Michael Schiavo, her legal husband, who lives with another woman (the mother of his two children), still claims a husband's right to direct Terri's medical care. And so she must die. He says she would have wanted it that way.
Sixty percent of Americans in the latest Gallup poll apparently agree with Michael Schiavo.
The hope of Terri's parents -- that widespread media coverage including pictures of their smiling, grimacing, moaning, gazing daughter, looking distinctly un-vegetablelike, will save her -- has apparently backfired. We look on their beloved daughter Terri and are mostly appalled and repulsed. Who would want to live like that? Terri herself, in watching the similar decline of beloved relatives, allegedly expressed horror at the prospect, saying (according to court depositions) she wouldn't want to live like that. Well, who would?
So the desperate pleadings of a mother for the life of her child fall on deaf ears. So sorry, Mom, but Terri must die the long, slow, agonizing death of dehydration. It is in her interests, see? Her husband (who has lived for 10 years with another woman) says so. And frankly, we gotta agree with him.
George Felos, an attorney for Michael Schiavo, argued in federal court: "Yes, life is sacred. So is liberty, particularly in this country."
"Persistent vegetative state" was a diagnosis invented in order to cope with patients who are not brain-dead, but severely mentally disabled. The claim is that such people have no cognition, no self-awareness at all, but of course we cannot know for sure what such patients experience. The fact that a number of patients have emerged from persistent vegetative states after many years ought to be a flashing warning sign: There's still someone there, even if that person is unable to communicate. Does that person have a right to life? Is her life sacred too? Or if we find her condition sufficiently repulsive, do we have the right to kill her?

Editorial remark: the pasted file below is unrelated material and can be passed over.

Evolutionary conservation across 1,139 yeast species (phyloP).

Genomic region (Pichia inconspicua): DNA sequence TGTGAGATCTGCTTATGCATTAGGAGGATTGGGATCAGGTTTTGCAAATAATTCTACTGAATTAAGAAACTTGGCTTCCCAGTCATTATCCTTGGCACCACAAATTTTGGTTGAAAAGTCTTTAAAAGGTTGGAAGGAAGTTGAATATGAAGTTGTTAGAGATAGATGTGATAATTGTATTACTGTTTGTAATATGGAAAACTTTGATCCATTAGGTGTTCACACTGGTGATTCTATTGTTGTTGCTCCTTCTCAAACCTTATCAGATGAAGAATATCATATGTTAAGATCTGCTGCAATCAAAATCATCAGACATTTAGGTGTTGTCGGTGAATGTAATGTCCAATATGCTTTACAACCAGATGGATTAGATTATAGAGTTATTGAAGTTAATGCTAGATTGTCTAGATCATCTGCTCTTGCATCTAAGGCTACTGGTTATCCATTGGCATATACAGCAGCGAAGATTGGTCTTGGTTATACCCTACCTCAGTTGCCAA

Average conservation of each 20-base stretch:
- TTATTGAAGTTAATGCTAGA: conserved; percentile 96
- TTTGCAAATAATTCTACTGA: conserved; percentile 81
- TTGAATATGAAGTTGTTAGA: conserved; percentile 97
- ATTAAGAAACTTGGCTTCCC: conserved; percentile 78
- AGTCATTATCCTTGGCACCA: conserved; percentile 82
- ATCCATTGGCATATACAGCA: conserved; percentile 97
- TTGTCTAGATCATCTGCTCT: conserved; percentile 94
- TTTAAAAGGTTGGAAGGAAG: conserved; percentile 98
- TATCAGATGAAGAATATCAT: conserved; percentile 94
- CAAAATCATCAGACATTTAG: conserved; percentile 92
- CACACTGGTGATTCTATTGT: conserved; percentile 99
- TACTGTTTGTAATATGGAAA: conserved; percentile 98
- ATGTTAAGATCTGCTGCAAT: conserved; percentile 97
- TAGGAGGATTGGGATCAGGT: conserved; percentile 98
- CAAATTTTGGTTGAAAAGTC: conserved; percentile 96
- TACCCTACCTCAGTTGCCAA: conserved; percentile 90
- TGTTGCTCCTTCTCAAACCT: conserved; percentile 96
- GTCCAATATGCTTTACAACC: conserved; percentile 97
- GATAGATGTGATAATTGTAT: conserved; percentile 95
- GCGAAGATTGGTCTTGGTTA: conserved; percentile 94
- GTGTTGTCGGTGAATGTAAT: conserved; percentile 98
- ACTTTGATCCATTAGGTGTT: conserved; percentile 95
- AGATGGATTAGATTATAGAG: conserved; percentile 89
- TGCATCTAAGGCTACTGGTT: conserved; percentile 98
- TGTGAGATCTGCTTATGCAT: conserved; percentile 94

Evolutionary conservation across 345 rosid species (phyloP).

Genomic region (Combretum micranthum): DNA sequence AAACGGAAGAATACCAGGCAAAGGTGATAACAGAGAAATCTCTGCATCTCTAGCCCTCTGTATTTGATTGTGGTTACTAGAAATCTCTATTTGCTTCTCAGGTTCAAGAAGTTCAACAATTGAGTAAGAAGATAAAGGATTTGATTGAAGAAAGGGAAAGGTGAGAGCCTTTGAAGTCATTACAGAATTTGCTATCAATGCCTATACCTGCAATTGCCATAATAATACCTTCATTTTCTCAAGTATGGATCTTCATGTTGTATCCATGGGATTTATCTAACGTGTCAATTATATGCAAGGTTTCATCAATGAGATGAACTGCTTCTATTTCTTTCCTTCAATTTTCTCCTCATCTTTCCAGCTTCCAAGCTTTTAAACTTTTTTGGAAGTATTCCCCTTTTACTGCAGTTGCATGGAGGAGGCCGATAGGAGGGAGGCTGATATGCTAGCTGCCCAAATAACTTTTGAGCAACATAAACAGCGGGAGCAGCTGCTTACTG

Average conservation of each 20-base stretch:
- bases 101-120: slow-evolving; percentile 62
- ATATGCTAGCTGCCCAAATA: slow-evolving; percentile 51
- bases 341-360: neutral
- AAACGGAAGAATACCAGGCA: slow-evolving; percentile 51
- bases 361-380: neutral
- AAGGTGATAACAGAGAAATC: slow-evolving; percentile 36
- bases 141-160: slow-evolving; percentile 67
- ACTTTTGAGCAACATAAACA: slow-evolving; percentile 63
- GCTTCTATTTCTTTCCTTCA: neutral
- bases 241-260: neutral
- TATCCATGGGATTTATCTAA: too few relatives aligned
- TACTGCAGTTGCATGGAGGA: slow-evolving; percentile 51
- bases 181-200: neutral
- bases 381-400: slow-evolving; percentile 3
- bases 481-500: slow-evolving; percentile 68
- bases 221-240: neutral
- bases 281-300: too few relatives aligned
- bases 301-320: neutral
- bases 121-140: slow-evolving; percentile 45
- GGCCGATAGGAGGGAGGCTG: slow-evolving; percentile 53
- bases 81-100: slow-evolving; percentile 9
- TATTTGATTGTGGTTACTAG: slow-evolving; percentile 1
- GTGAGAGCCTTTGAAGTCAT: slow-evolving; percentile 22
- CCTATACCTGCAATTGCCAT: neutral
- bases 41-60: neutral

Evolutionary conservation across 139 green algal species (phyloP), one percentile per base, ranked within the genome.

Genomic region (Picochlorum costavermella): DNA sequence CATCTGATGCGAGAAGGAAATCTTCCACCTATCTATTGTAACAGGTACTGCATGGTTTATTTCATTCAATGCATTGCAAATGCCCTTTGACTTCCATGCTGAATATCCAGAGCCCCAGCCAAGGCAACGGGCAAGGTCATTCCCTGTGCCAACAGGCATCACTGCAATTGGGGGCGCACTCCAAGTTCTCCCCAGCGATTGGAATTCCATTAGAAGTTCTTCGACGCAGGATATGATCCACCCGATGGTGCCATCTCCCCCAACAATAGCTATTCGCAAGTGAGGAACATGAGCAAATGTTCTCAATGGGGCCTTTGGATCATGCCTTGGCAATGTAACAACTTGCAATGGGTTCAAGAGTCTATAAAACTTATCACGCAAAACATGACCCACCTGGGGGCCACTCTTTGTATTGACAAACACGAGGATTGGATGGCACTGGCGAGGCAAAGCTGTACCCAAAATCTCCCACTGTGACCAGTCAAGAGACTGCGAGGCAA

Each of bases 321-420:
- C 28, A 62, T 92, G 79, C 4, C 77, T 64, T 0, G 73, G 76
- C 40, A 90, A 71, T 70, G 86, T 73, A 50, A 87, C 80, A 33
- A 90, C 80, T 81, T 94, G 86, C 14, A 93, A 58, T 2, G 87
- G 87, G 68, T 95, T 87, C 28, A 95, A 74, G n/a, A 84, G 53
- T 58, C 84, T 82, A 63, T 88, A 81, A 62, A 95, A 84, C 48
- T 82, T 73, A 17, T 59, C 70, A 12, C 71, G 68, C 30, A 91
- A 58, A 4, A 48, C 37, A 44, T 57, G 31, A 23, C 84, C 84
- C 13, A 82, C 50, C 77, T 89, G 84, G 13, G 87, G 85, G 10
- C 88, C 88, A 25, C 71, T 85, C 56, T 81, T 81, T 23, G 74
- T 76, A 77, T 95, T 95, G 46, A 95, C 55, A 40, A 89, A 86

BP News that Terri is not in a vegetative state. She sometimes responds. Terri (he says) has been able to swallow pudding in the past, and can swallow her own saliva right now. With therapy, she might not even need the feeding tube. "They are truly withholding food from a person who is awake, alert, and can eat and swallow."
Does that matter? If Terri were capable of drinking water right now, would we be justified in withholding it from her? Are we celebrating her autonomy or her death?
When does the "right to die" become the right to kill?